In Slyker's case, she says the lab technician scans the label on the bottle of blood, and the amount is immediately credited to her prepaid debit card.

2. Babysit. If you're way past your teenage years, you may not have considered this as a fast money-making option, but it absolutely is.

How much will you get paid? Set your price. But if you want to be competitive, according to UrbanSitter.com, the average babysitting fee per hour generally depends on what area you live in. For example, in San Francisco, babysitters tend to earn $14 per hour for one child, while in Denver, they generally make $10.25 per hour, per child.

How fast will you get paid? As soon as the parents return.

If you want to make this a regular gig, you could join a caregiving site like SitterCity.com or Care.com. Keep in mind that you'll be competing against experienced sitters who likely have first aid training – but in theory, you could land a job fairly quickly.

You could also simply spread the word among friends and family that you're looking to earn a little extra cash. They may just take you up on the offer, especially if you have kids of your own. After all, if you were looking for a sitter, who would you rather hire: an inexperienced teenager or someone like you?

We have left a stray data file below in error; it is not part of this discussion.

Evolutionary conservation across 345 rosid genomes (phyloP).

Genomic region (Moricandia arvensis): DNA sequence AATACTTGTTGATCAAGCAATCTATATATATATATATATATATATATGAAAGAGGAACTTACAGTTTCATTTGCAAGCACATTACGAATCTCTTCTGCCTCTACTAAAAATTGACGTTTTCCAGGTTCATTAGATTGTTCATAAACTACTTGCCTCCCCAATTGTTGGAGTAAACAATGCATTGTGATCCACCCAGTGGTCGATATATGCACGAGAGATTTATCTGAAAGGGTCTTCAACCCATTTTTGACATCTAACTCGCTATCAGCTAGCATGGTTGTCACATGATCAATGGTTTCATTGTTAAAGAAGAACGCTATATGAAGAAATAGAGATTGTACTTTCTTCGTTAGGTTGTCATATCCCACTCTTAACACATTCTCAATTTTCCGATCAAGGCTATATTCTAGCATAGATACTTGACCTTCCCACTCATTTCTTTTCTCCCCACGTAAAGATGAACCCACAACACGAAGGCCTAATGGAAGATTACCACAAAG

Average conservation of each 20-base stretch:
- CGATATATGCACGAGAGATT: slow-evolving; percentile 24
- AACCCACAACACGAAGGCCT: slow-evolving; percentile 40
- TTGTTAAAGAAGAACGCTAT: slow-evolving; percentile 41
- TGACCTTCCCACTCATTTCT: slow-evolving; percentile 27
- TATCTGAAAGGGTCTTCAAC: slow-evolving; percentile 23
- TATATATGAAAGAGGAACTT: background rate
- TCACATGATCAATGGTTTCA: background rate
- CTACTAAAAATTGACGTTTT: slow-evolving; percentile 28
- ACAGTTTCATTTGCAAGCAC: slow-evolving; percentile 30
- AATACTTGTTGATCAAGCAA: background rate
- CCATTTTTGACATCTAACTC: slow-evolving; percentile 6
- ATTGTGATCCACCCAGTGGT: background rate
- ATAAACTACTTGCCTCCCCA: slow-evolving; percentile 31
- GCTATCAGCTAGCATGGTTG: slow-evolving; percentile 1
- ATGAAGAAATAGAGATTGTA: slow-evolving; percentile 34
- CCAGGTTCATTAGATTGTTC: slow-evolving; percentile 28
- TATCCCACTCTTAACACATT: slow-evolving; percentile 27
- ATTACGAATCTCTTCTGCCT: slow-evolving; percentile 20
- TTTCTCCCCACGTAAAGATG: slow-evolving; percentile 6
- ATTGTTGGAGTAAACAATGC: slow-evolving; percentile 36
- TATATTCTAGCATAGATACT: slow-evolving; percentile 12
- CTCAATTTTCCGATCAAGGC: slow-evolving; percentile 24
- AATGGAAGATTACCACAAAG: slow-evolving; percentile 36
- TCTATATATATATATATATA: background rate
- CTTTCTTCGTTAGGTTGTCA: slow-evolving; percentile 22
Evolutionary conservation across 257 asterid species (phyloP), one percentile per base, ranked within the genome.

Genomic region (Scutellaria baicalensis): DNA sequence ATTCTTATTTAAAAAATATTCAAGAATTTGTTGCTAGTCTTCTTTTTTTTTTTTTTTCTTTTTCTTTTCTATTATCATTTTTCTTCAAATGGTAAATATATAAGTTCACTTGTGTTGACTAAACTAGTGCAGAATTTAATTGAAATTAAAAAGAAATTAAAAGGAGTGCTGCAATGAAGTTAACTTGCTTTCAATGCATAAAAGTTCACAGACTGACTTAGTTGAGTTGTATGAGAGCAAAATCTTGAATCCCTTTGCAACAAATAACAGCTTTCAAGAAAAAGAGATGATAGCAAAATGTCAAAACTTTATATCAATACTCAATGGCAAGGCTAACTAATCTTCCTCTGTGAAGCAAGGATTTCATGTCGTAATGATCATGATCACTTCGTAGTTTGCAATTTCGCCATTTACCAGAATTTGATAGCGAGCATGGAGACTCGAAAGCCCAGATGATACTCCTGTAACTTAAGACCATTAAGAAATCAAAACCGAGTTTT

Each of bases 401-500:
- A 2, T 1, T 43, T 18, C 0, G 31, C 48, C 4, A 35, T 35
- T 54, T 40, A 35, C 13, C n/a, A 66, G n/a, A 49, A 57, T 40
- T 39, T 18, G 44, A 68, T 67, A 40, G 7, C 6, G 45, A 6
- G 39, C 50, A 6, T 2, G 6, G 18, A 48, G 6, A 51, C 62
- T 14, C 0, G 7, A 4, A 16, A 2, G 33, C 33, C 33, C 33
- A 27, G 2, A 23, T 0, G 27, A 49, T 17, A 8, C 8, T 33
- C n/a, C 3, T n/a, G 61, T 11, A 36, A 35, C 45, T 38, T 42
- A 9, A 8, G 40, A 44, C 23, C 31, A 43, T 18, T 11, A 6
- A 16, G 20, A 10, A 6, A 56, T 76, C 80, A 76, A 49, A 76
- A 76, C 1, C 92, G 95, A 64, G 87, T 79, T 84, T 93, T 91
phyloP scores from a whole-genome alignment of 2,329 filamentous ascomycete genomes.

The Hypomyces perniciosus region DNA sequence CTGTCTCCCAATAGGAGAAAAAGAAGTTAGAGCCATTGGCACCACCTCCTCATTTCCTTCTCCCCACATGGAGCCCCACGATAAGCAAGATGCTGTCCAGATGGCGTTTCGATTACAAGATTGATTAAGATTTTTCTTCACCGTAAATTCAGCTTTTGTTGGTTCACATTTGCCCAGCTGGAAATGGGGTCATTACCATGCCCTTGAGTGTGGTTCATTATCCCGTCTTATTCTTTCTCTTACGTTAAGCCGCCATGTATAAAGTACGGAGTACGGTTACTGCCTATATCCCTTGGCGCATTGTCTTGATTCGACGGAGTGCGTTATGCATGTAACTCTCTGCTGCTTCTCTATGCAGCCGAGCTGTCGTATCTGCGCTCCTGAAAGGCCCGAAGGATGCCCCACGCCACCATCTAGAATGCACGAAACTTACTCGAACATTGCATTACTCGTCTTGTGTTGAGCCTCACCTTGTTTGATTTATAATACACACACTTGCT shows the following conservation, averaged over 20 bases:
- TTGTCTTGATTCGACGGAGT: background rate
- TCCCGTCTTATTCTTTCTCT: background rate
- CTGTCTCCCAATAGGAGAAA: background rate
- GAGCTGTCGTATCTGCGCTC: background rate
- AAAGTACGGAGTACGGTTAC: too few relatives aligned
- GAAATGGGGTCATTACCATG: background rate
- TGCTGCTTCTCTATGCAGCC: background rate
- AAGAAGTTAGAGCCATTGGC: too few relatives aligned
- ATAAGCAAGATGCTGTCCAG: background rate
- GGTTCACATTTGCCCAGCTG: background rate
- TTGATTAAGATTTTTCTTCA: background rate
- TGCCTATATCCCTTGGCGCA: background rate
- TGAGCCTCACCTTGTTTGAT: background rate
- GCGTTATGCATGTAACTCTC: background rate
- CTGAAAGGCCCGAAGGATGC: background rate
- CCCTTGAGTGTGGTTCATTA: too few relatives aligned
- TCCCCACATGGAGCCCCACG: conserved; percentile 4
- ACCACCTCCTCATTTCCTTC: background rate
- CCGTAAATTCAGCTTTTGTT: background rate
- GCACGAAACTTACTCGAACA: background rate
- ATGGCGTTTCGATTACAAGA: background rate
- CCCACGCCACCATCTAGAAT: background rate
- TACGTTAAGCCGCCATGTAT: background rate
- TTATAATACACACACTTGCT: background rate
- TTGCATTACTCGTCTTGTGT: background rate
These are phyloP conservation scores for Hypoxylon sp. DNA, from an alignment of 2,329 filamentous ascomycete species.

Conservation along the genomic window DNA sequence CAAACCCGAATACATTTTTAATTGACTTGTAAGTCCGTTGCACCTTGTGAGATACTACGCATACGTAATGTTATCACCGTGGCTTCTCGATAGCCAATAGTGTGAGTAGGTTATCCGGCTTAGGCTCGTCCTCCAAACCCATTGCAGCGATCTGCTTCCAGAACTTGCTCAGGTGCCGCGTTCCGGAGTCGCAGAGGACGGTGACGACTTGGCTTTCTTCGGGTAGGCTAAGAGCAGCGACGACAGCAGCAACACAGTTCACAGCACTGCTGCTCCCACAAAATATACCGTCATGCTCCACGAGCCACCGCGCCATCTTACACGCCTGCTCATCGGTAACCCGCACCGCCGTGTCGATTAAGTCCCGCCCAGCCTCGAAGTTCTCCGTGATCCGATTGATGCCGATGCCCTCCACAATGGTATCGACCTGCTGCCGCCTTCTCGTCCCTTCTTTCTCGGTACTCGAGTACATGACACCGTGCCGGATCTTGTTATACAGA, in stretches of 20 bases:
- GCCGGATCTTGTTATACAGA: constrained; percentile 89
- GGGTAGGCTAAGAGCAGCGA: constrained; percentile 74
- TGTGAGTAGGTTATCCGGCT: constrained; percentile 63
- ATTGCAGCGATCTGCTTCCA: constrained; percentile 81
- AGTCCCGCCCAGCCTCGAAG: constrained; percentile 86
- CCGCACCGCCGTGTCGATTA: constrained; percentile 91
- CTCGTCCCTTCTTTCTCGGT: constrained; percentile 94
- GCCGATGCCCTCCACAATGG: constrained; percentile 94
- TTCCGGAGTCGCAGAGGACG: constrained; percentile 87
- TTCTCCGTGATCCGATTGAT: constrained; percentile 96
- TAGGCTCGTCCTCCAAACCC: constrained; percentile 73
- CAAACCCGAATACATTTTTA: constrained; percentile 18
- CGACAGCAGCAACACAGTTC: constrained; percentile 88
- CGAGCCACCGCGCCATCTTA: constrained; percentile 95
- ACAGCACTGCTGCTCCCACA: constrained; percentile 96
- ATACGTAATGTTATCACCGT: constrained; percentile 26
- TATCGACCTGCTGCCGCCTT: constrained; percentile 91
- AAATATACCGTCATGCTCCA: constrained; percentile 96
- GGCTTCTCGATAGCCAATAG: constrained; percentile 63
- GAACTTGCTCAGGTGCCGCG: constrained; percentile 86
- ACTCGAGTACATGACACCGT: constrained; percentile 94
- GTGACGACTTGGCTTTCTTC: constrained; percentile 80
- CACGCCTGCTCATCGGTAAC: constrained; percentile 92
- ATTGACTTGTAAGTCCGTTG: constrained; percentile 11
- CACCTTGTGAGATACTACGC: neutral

3. Recycle. Take a look around your house and property to see what's recyclable. Some people have had luck recycling old tires to tire retread stores, while others recycle printing cartridges. And there's always tried-and-true aluminum cans.

How much will you get paid? It depends what you're recycling. For aluminum cans, you will generally get 40 cents per pound, and maybe 50 cents a pound if you bring in 100 pounds or more of aluminum to a recycling center.

If you have old computer equipment, you could also recycle that for money – not much, though. It typically works out to a few cents per pound, but it often depends on the age of the electronics. The older the equipment is, the more likely it contains precious metals, like copper, which means you'll make a little more. On the other hand, it also depends on the brand you're recycling. If you have a relatively new iPhone, you might bring in a couple hundred dollars since it can be refurbished and resold.